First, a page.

Belgium specifically placed high for raising expat children. Not only do children adapt well in the country, but Belgium also scored high with education, healthcare and child safety.

Life quality versus cash quantity 

Accommodation, diet, healthcare, leisure, social and work life were just some of the factors that shaped quality of life results in the Expat Experience survey. Ease also played a role in results, as respondents also ranked the effortlessness in activities such as adapting to culture, learning the language, and enjoyment in social spheres both private and public.

“Personal development is quite high up on an expat’s priority and experience; overall living abroad is seen as very valuable and helpful in being a better person,” says Doherty.

However, throughout the trilogy of Expat Explorer reports, no particular country remains consistently at No. 1. Doherty points to the issue that expat life varies due to purpose and lifestyle: “There’s a difference between what you think is an okay situation to put yourself into and what you put your children into.”

Although most expats believe life abroad is healthy for their children, high-salary expat assignments are not usually placed in countries with highly ranked childcare, health and wellbeing. The top regions for financial gain and career progression, like opportunities in the BRIC countries, are also nearly absent from high rankings in quality of life. 

Even though 57 percent of expats surveyed stated career opportunities and financial gain as key reasons to becoming an expat, a whopping 81 percent believed the most important factor of being an expat was broadening horizons and gaining life experience.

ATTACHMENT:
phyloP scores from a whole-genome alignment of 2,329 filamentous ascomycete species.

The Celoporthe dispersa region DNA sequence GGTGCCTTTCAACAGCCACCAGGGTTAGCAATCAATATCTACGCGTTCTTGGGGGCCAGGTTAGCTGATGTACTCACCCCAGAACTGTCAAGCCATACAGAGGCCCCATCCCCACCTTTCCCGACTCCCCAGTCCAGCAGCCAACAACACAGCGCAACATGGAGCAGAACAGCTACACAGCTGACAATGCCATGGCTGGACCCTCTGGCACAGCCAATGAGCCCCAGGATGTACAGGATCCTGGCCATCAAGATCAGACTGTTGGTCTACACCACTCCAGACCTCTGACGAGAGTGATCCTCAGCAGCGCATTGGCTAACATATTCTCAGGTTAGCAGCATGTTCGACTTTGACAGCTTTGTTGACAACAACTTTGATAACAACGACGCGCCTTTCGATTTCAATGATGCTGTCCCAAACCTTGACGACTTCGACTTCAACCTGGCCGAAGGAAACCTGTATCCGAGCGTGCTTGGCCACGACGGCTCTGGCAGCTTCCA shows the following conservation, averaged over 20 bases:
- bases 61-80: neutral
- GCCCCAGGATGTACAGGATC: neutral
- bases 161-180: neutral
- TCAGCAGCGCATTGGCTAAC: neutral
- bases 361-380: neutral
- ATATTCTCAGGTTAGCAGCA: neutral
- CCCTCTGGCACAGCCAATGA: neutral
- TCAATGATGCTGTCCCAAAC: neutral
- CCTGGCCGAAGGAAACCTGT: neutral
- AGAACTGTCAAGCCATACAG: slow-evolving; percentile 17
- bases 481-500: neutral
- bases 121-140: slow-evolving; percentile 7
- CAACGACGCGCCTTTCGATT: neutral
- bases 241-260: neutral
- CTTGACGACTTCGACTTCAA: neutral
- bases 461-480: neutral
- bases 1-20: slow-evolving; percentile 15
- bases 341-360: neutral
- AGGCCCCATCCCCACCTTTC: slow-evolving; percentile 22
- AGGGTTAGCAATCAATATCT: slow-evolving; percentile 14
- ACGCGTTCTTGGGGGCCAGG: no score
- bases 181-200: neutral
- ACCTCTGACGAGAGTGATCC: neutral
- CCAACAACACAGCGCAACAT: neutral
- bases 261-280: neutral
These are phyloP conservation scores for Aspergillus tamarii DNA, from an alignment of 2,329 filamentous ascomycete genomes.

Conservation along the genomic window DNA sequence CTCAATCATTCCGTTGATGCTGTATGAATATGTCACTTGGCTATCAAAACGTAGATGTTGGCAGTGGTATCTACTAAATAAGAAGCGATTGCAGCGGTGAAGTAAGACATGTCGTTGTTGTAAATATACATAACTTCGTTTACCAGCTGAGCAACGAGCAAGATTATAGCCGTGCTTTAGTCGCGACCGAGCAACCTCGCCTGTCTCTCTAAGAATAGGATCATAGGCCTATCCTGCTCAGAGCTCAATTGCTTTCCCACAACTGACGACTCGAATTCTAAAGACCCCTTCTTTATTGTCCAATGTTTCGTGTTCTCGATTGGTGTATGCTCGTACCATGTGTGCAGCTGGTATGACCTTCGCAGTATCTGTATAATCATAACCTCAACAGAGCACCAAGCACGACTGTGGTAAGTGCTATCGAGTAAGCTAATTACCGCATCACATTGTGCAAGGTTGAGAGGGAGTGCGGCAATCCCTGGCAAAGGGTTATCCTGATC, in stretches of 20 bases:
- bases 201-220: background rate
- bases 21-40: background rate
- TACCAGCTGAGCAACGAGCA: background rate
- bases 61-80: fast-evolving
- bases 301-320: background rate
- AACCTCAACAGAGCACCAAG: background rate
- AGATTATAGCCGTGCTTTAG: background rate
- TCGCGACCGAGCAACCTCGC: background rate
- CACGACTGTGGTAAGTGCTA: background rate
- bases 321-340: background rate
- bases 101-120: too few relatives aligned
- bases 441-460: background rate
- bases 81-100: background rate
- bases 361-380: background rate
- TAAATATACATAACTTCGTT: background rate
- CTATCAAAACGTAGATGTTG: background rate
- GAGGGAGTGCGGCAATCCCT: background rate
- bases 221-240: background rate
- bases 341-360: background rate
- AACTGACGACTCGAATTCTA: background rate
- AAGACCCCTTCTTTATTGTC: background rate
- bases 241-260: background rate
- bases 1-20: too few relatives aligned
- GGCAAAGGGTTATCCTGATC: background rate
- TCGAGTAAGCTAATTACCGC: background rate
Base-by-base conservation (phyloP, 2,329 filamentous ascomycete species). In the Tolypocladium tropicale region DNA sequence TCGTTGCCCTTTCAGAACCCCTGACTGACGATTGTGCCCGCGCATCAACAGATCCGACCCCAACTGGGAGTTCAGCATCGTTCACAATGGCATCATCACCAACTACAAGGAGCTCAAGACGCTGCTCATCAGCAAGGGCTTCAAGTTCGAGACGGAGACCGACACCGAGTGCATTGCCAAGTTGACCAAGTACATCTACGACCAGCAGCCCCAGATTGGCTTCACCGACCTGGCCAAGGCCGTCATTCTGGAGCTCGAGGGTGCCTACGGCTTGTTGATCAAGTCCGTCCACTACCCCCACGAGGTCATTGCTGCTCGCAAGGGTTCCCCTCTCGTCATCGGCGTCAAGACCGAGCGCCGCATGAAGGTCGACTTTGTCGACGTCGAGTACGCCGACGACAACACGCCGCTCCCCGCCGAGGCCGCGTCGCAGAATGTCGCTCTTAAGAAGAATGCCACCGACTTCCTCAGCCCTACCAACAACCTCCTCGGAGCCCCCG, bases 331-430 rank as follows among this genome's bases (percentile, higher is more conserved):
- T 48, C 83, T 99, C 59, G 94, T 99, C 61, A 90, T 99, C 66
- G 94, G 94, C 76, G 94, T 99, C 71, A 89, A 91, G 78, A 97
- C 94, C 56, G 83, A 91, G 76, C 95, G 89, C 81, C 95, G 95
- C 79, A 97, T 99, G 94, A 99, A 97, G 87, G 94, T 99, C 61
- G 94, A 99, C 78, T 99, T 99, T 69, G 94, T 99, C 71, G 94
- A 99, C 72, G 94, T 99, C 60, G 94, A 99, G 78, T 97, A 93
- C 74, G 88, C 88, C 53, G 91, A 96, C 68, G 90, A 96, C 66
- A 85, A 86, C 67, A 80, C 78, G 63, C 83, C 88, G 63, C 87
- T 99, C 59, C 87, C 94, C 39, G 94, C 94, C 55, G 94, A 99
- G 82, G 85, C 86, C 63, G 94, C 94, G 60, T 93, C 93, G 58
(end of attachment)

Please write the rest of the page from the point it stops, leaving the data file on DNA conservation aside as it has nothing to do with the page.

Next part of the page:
Growth as the top predictable trend

The most notable trend from Expat Explorer survey results revealed a strong prediction that the expat community is steadily on the rise. A commercial created by HSBC Bank International states that 138 million people currently live abroad.

“I think the expat population is certainly going to continue to increase,” says Wood, who suggests that the current economic situation in the UK is withholding expats from returning home. “The
world as a whole is getting smaller and the population in countries are becoming more mobile.”

Almost three-quarters of expats surveyed are planning to expatriate again once their current post is finished. Although BRIC countries are seen as the emerging hotspots, the endless quality of life pull will continue to attract long-term expats.

Overall, repatriating back to a home country is an unpopular move, with only one-fifth of expats surveyed admitting to an eventual return home. Doherty says studies have shown repatriating to a home country can be fraught with difficulties.

“An interesting lesson here are the signals to organisations on what they need to work on with support and effort to expats,” says Doherty. “These results give good clues where they can best and most efficiently target their preparation in helping expats with relocation and repatriation.”

HSBC Bank International plans to continue the yearly survey for 2011, with plans to provide interactive charts for 2010 results for visitors on their website.  

A. Sykes / Expatica